The power of knowledge and perseverance is the theme at the forefront of this book: unlike the Western Cinderella who sat around crying for her fairy godmother, the Chinese Cinderella Ye Xian worked for her good fortune and so does Adeline herself. It is humbling to read of a girl so desperate for learning and education when we acquire it so easily but often don’t appreciate it. Adeline pours her heart and soul in her books, and often reflects on her love of reading, with passages that any book-lover will immediately understand, and any reluctant reader will hopefully take into account.

Never once does she appear for feel overly sorry for herself, despite the unfair way in which she was treated. Rather than the cruel pranks and physical harm she suffers, it is the smaller, more poignant events that

come across as more tragic: people forgetting to pick her up from school, letters being prevented from reaching her, her family neglecting to tell her that her grandfather had died, the awful clothing she’s forced to wear, and most shocking of all, her father forgetting her name. The fact that Adeline makes it through all of this to become a stable and loving person is perhaps the biggest miracle of all. What a human being!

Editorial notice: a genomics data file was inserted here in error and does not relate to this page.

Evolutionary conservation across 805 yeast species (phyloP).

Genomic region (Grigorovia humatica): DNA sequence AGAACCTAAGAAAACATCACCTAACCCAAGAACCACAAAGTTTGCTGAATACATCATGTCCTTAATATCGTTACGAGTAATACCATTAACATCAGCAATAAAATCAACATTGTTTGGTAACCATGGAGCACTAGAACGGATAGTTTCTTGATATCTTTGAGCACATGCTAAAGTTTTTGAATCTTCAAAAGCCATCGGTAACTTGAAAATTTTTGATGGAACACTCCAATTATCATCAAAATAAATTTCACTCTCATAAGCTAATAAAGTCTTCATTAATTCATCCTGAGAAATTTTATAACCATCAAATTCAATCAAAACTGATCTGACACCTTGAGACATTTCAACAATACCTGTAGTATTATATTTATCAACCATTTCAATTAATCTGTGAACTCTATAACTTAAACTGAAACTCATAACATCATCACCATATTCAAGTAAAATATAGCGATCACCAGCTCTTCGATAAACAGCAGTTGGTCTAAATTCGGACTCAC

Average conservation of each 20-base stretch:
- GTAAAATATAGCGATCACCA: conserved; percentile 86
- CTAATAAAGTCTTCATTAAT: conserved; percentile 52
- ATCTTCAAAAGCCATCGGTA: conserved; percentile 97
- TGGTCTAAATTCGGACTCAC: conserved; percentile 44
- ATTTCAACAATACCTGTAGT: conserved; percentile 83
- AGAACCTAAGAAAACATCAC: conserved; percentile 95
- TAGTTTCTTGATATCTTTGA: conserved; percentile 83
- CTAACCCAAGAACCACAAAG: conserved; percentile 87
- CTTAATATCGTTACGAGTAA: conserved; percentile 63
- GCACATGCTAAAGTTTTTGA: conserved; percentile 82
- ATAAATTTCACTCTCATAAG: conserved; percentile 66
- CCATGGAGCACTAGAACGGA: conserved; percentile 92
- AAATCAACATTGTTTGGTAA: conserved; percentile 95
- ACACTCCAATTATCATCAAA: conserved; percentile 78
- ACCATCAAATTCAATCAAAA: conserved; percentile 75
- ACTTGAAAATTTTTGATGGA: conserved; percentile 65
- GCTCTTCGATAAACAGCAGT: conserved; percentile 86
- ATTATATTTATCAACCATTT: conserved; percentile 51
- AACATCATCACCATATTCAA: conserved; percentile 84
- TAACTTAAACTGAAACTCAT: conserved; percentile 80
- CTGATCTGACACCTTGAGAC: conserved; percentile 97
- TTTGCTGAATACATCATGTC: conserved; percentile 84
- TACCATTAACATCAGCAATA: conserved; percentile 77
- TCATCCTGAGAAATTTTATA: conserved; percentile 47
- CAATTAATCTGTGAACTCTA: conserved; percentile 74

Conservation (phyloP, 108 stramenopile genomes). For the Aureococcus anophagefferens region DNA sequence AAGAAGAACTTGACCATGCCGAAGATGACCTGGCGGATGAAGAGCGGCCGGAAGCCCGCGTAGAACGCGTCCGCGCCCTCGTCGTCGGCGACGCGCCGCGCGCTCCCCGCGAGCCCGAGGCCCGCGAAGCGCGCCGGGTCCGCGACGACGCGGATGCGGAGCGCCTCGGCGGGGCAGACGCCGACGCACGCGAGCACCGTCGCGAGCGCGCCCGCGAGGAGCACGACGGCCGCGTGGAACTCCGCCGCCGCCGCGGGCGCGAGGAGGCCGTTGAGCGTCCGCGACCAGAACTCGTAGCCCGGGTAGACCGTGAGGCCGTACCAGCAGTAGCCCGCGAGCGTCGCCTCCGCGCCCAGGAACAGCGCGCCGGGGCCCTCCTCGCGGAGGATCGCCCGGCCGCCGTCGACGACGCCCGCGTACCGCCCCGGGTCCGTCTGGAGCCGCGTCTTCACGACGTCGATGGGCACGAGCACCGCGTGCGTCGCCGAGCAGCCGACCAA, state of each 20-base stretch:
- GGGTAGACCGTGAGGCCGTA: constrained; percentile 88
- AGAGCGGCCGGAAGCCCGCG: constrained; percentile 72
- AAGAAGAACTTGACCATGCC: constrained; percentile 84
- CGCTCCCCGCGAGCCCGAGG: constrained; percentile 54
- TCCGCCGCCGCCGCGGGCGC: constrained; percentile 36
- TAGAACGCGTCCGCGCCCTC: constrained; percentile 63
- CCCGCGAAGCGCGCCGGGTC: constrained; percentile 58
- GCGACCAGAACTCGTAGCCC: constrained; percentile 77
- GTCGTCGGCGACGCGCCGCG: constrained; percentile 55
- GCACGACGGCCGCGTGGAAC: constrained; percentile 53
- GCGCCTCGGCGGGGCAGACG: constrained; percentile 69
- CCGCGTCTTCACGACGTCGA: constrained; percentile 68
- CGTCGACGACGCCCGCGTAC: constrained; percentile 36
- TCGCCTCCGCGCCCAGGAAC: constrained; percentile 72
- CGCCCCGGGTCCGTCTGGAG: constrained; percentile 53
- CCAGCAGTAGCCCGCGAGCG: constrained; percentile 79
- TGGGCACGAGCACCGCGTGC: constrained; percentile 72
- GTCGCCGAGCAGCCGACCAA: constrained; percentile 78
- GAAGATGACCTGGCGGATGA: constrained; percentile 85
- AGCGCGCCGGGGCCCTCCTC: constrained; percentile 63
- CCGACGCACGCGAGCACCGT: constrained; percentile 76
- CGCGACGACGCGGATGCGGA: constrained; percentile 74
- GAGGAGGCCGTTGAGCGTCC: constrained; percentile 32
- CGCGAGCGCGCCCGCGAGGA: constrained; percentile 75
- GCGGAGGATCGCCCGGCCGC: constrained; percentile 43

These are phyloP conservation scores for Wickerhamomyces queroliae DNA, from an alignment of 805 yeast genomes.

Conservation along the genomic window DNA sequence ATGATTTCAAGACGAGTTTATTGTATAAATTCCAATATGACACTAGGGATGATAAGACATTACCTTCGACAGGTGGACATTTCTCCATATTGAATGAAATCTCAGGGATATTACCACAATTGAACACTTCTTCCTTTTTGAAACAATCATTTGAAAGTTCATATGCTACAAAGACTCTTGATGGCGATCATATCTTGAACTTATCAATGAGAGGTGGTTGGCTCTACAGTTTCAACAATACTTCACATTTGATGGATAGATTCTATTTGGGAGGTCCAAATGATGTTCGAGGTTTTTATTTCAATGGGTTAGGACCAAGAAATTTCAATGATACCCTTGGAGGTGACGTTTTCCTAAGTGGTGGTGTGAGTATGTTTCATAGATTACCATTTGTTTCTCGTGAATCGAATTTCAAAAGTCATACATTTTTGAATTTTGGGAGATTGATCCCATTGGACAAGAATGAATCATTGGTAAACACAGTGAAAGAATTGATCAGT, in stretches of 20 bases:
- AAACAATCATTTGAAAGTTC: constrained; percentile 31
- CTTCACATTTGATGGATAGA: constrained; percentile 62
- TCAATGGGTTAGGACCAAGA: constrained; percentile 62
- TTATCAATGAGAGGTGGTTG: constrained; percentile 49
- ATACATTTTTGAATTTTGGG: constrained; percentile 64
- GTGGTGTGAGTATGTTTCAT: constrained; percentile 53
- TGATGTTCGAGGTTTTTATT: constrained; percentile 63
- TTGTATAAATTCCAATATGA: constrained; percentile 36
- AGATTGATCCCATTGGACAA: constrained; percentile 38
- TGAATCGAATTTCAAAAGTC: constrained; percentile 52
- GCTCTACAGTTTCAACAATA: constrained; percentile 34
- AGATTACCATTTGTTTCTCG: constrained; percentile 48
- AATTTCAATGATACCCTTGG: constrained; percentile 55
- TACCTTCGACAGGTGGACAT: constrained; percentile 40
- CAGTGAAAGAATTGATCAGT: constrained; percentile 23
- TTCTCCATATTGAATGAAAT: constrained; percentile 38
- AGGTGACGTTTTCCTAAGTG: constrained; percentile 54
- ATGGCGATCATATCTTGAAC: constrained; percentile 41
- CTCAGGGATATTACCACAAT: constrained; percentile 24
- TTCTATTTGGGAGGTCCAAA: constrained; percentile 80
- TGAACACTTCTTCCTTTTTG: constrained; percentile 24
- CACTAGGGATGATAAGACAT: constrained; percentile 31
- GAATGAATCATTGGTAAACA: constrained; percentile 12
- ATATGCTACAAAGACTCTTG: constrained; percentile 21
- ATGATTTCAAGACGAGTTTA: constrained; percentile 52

The book also contains a preface, an author’s note on the names and languages used, a map of China, an historical note, some fascinating photographs of the family members, and a dedication “to all unwanted children.” Everyone, boy or girl, young or old, should be made to read this book.

Powerful true tale of childhood abuse in post war Shanghai